Swami Swahananda

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Swami Swahananda (29 June 1921 – 19 October 2012)[1] was a senior monk of the Ramakrishna Order of India, and the minister and spiritual leader of the Vedanta Society of Southern California from 1976 to 2012. He also led the Vivekananda Retreat, Ridgely, and the Vedanta Center of Greater Washington, DC. He joined the Ramakrishna Order in 1947 and received sannyasa, full monastic ordination, in 1956.

Early life and education[edit]

Swami Swahananda was born on 29 June 1921 in a village near Habiganj in British India, now in Bangladesh, the youngest of three boys. His father, Nirmal Chandra Goswami, died in April 1921 at the age of 32, just two months before Swahananda was born. His mother, Pramilabala, was only 19 at that time. Swahananda's grandmother named him "Bipadbhanjan".[2] Nirmal Chandra had been a disciple of Sarada Devi, and had received initiation from her in 1908. Swahananda received a B.A. from Murari Chand College, Sylhet, in 1943, and a double M.A. in English Literature and English Language from the University of Calcutta, in 1945 and 46.[2]

Religious life[edit]

He received initiation in February 1937 from Swami Vijnanananda, a direct disciple of Sri Ramakrishna, and subsequently joined the Ramakrishna Order in 1947. He remained a lecturer at the Vidyamandir at Belur Math for two years, before being sent to the Ramakrishna Math, Madras (now Chennai). He was ordained a brahmacharin in 1952, and was called Brahmachari Durgachaitanya. In 1954, he joined the Mysore Study Circle. He received sannyasa, full ordination, in 1956, from Swami Shankarananda.[2] [3]

At the Madras Math he served first as pujari, and as editor of the Vedanta Kesari from August 1956 to April 1962. In 1961 he went on pilgrimage in the Himalayas, and stayed at Uttarkashi to practice spiritual austerities for some months. In 1962 he was made the head of the Ramakrishna Mission center in New Delhi, an important centre of the Ramakrishna Order. He came to the United States on 5 August 1968,[4] to be the Assistant Minister of the San Francisco Vedanta Society, where he served for two years; later he was appointed head of the Vedanta Society of Berkeley, California, where he stayed for six years. In December 1976, after the death of spiritual leader and author Swami Prabhavananda, he was transferred to Hollywood, the headquarters of the Vedanta Society of Southern California, where he remained the minister until his death.[5] He also supervised the Vedanta Society of Greater Washington, DC, since 1997, and Vivekananda Retreat, Ridgely, since 1998.[6] In the late 1980s, he lectured and gave spiritual guidance in Moscow.[7] As a spiritual leader, Swahananda encouraged westerners to take leadership roles in the Vedanta movement.[8]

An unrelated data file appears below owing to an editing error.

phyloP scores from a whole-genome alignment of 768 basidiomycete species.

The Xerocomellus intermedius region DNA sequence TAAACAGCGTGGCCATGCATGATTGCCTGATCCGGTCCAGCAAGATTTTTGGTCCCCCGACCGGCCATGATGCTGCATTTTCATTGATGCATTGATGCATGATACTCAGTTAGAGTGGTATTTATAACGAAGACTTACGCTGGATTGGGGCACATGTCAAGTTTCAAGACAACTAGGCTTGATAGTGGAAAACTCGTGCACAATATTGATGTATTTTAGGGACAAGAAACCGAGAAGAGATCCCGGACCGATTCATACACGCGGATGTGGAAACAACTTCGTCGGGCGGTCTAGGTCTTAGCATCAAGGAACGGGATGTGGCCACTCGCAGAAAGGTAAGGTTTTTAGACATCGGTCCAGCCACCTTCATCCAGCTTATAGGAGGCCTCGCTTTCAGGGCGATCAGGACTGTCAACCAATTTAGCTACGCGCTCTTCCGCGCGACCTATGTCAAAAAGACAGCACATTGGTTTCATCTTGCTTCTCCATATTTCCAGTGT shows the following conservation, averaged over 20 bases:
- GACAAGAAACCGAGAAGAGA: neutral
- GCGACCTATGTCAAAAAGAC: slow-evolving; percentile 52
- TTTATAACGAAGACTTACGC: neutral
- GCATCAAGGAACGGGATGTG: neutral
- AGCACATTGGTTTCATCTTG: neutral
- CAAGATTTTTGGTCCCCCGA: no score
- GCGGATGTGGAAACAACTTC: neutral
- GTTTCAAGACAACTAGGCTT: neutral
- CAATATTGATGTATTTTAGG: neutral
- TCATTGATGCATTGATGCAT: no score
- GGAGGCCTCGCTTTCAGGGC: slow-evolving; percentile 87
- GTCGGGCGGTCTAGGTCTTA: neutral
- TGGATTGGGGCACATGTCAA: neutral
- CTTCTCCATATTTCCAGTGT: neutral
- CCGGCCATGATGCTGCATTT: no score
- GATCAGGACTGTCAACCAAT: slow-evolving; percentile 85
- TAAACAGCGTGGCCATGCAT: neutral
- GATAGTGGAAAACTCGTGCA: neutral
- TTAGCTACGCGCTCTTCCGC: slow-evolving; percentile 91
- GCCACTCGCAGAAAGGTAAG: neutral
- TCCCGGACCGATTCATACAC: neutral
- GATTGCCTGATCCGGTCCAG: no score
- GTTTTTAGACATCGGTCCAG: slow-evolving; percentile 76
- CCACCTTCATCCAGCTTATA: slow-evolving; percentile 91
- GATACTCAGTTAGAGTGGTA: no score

Swami Swahananda ji died on 19 October 2012, at the age of 91 at 2:52 pm, PST. He suffered a brain stem stroke. After several tests and consultations with doctors it was determined that his condition was irreversible and life support was removed per his wishes.

Author[edit]

Swami Swahananda authored a number of books and translations. His translations into English include the Chandogya Upanishad and Panchadasi of Vidyaranya from Sanskrit, and Go Forward: Letters of Swami Premeshananda and Mahapurush Maharaj as We Knew Him from Bengali. Books include Hindu Symbology and Other Essays, Meditation and Other Spiritual Disciplines, Mother Worship: A Collection of Essays on Mother Worship in India, Service and Spirituality, Vedanta and Ramakrishna, Vedanta and Holy Mother, Vedanta and Vivekananda, and Vedanta Sadhana and Shakti Puja.

Further reading[edit]

References[edit]

  1. ^ BARDACH, A.L. (14 November 2012). "Swami Swahananda: 1921–2012 Head of the Vedanta Society of Southern California". Santa Barbara Independent. Retrieved 28 October 2013. 
  2. ^ a b c Ashit Chandra Chakrabarty, A Few Pearls of our Family Necklace (Kolkata: Ashit Chandra Chakrabarty, 2003).
  3. ^ "Biography at Vishwa Dharma Mandalam website". 
  4. ^ Sister Gargi (2003). A Heart Poured Out: A Story of Swami Ashokananda. Kalpa Tree Press. p. 409. ISBN 978-0-9706368-1-2. 
  5. ^ Vedanta Society of Southern California website
  6. ^ Rachel Fell McDermott, in Religion and American Cultures: an encyclopedia of traditions, diversity, and popular expressions ed. Gary Laderman, Luis D. León, p. 122
  7. ^ Swami Swahananda, Vedanta and Ramakrishna (Kolkata: Ramakrishna Mission Institute of Culture, 2003), back flap of book jacket.
  8. ^ Nithila Peter, in The Sons and Daughters of Los: Culture and Community in L.A., ed. David James, p. 226.

External links[edit]